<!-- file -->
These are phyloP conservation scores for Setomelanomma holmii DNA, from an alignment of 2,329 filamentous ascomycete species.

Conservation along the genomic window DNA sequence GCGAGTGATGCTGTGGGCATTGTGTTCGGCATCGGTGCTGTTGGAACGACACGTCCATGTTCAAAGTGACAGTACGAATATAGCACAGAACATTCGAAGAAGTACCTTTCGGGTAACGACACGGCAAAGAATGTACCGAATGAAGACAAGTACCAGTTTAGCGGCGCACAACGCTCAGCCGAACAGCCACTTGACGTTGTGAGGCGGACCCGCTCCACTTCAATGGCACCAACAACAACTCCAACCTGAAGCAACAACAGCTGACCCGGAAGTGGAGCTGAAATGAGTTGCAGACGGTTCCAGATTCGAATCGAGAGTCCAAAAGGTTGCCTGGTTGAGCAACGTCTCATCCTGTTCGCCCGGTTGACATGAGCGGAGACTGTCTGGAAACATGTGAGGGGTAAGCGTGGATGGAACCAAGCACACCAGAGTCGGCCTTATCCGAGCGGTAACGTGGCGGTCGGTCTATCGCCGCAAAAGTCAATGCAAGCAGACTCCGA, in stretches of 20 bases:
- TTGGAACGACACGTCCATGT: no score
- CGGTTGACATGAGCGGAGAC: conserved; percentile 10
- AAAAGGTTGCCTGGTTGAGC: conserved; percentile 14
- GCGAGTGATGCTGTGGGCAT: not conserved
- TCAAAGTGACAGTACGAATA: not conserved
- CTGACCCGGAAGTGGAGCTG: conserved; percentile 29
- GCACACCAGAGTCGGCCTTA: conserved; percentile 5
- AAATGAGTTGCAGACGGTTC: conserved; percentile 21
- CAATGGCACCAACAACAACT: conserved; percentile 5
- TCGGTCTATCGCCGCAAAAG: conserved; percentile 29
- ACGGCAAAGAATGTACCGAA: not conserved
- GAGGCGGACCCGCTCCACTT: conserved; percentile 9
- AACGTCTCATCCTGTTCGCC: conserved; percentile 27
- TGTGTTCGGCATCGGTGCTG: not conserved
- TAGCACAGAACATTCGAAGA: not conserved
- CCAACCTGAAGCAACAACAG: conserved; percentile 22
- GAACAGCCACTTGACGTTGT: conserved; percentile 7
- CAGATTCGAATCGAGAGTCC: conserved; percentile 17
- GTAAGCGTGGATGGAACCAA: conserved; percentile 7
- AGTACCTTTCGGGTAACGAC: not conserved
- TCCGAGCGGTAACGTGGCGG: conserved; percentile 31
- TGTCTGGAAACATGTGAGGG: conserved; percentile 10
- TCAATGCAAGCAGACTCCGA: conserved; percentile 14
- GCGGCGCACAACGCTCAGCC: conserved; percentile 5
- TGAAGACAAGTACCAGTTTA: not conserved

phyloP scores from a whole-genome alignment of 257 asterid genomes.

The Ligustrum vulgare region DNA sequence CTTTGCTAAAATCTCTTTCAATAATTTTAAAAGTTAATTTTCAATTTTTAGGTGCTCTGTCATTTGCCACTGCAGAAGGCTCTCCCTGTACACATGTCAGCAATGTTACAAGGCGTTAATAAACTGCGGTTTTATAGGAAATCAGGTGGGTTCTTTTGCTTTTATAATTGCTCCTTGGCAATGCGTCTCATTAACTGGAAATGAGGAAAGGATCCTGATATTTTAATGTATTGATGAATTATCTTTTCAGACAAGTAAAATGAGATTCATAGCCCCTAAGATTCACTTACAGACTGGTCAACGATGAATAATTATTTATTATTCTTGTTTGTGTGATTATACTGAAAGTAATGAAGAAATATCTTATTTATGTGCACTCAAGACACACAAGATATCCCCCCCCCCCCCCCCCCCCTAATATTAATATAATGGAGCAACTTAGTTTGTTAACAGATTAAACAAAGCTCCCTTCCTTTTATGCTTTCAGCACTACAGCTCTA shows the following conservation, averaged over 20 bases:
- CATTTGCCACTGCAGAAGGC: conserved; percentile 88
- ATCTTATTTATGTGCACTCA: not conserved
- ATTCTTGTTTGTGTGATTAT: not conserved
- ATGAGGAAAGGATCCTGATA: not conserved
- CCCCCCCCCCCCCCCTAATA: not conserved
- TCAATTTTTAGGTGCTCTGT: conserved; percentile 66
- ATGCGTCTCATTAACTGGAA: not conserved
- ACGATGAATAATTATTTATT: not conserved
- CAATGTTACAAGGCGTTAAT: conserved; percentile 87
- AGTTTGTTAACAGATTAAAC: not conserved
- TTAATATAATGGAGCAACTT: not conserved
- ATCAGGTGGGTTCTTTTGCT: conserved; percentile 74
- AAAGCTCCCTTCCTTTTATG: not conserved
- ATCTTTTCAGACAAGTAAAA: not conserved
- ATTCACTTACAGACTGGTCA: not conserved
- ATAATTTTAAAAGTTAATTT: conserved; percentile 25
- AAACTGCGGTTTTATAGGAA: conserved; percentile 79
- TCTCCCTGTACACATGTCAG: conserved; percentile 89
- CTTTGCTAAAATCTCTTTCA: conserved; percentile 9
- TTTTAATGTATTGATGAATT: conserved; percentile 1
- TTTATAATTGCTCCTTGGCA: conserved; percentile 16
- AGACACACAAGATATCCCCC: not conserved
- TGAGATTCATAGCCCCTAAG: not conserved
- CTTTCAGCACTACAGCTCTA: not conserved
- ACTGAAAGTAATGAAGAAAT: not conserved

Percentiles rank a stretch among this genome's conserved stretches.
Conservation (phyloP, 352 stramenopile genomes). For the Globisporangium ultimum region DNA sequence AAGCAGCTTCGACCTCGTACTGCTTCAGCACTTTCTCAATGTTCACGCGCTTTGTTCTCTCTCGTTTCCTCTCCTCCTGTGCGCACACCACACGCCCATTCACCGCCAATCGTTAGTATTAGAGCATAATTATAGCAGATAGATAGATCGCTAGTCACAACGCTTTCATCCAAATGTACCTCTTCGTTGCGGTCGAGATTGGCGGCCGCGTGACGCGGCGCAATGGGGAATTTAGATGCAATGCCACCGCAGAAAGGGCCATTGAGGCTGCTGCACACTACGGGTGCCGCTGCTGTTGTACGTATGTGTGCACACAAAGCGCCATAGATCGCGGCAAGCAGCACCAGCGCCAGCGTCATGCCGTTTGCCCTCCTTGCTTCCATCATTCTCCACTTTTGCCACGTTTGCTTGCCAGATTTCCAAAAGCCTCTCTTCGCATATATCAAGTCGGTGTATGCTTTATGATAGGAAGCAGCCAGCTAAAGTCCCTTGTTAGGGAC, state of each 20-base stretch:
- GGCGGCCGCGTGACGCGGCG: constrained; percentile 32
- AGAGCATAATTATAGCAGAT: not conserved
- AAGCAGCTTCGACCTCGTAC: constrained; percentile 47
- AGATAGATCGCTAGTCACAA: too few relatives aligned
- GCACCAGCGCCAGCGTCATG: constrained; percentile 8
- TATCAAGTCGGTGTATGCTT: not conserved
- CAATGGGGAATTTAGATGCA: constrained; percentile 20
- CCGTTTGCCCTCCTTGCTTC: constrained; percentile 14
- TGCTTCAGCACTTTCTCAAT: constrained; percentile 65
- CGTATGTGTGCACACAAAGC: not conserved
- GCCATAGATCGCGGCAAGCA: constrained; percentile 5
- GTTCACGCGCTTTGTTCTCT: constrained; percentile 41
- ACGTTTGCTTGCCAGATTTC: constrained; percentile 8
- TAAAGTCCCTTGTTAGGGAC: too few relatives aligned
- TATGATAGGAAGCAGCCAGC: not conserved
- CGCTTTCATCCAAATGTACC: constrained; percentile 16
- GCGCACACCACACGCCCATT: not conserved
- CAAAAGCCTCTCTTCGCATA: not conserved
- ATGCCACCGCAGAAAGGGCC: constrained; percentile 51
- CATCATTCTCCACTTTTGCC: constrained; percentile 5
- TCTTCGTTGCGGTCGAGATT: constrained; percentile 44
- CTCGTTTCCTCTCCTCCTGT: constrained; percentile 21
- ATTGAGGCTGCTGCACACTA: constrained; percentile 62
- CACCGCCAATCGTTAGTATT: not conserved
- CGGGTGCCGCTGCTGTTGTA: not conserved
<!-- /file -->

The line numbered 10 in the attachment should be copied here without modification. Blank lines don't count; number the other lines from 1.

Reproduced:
- AAATGAGTTGCAGACGGTTC: conserved; percentile 21